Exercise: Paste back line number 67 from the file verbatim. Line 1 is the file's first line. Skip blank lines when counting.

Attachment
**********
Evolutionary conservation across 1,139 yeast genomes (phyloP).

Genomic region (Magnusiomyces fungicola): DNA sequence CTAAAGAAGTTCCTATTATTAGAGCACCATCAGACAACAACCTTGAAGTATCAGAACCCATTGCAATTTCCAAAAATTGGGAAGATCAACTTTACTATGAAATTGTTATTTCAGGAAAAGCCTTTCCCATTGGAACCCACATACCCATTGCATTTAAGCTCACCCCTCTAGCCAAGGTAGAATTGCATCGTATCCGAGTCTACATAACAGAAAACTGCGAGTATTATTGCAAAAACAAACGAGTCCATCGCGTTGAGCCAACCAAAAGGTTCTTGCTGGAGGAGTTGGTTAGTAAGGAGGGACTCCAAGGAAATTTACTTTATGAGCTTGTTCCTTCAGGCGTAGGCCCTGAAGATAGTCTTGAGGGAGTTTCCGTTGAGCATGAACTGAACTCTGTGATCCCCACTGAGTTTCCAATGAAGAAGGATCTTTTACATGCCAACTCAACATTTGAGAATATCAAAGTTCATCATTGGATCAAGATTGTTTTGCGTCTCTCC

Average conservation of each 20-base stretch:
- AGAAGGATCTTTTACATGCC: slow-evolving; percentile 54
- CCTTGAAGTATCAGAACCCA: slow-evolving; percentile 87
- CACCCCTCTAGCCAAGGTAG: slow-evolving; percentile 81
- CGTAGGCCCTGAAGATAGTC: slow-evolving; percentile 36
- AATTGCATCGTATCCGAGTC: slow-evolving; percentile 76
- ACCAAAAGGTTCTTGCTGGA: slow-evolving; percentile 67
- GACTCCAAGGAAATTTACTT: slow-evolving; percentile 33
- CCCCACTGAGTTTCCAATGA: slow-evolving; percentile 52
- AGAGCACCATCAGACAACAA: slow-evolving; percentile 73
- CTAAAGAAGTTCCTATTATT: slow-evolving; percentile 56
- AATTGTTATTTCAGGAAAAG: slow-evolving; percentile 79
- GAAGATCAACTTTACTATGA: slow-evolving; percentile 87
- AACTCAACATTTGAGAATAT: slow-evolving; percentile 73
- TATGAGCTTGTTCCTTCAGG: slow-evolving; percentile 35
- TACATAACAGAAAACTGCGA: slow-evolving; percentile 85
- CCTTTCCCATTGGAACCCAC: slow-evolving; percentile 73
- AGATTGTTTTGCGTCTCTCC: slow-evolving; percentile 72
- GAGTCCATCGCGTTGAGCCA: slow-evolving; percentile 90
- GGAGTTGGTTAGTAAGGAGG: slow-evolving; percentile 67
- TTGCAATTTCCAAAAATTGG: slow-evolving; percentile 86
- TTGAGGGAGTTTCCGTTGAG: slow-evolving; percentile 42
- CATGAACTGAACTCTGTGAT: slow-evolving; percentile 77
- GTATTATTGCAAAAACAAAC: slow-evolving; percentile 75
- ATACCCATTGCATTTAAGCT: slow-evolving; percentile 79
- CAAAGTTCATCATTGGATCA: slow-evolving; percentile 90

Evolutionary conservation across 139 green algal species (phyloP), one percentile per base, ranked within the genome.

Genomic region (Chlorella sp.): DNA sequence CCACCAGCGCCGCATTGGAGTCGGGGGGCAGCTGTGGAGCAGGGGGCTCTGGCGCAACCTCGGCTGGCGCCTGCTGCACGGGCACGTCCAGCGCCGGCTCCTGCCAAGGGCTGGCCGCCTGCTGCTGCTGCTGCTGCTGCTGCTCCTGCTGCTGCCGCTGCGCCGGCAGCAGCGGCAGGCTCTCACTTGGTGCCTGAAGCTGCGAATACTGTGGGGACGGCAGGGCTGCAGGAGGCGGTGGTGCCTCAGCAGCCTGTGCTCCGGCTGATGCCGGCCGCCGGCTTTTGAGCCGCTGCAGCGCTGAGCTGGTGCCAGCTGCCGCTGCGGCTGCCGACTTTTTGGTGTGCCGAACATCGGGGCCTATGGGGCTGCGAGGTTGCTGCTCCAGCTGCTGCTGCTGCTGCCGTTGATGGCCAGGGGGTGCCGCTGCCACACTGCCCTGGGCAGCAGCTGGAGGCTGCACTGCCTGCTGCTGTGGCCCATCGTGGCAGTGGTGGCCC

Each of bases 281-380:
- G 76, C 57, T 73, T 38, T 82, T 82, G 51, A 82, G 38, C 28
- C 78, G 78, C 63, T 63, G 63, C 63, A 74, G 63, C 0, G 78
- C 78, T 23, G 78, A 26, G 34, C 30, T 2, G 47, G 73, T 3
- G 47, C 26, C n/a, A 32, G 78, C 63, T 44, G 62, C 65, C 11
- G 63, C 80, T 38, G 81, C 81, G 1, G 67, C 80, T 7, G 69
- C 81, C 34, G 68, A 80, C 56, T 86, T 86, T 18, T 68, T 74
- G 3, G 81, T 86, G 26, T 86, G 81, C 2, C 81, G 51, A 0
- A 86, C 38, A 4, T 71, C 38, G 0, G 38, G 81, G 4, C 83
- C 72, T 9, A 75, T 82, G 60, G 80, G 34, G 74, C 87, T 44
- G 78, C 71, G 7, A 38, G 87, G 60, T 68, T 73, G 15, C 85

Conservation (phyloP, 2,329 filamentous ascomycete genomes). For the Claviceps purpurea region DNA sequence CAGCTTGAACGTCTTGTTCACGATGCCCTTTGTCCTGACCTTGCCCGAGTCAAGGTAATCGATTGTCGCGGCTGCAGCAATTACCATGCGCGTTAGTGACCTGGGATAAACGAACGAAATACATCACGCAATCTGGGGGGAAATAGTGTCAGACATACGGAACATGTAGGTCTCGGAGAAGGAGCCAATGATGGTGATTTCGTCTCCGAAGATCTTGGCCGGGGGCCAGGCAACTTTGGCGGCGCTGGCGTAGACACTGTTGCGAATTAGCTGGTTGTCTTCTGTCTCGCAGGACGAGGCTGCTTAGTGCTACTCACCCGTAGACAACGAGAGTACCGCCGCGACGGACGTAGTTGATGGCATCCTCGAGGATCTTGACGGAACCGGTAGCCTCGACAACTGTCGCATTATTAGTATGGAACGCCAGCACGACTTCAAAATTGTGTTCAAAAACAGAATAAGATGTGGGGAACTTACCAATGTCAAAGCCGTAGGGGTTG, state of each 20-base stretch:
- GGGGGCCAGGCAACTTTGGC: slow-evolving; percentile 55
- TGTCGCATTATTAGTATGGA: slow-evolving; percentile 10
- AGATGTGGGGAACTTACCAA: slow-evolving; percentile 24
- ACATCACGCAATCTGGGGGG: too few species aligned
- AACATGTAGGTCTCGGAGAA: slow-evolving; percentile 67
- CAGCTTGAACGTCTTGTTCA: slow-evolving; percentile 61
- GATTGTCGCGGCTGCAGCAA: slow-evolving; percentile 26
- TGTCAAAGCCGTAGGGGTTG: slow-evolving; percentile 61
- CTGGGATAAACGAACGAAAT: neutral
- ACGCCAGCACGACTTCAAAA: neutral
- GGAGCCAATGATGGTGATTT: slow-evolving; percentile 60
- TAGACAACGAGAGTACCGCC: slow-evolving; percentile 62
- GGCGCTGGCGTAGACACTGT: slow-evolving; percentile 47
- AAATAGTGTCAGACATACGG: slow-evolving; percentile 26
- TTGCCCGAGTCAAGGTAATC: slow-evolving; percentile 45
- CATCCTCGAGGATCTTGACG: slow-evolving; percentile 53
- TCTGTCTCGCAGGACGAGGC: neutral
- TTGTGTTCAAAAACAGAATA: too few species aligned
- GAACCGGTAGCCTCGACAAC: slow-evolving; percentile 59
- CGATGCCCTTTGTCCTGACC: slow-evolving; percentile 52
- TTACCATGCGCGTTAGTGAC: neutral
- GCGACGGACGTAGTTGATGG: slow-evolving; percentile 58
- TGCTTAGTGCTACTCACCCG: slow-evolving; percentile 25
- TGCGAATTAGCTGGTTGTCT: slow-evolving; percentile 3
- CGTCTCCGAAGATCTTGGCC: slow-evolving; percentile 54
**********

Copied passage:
- CGTCTCCGAAGATCTTGGCC: slow-evolving; percentile 54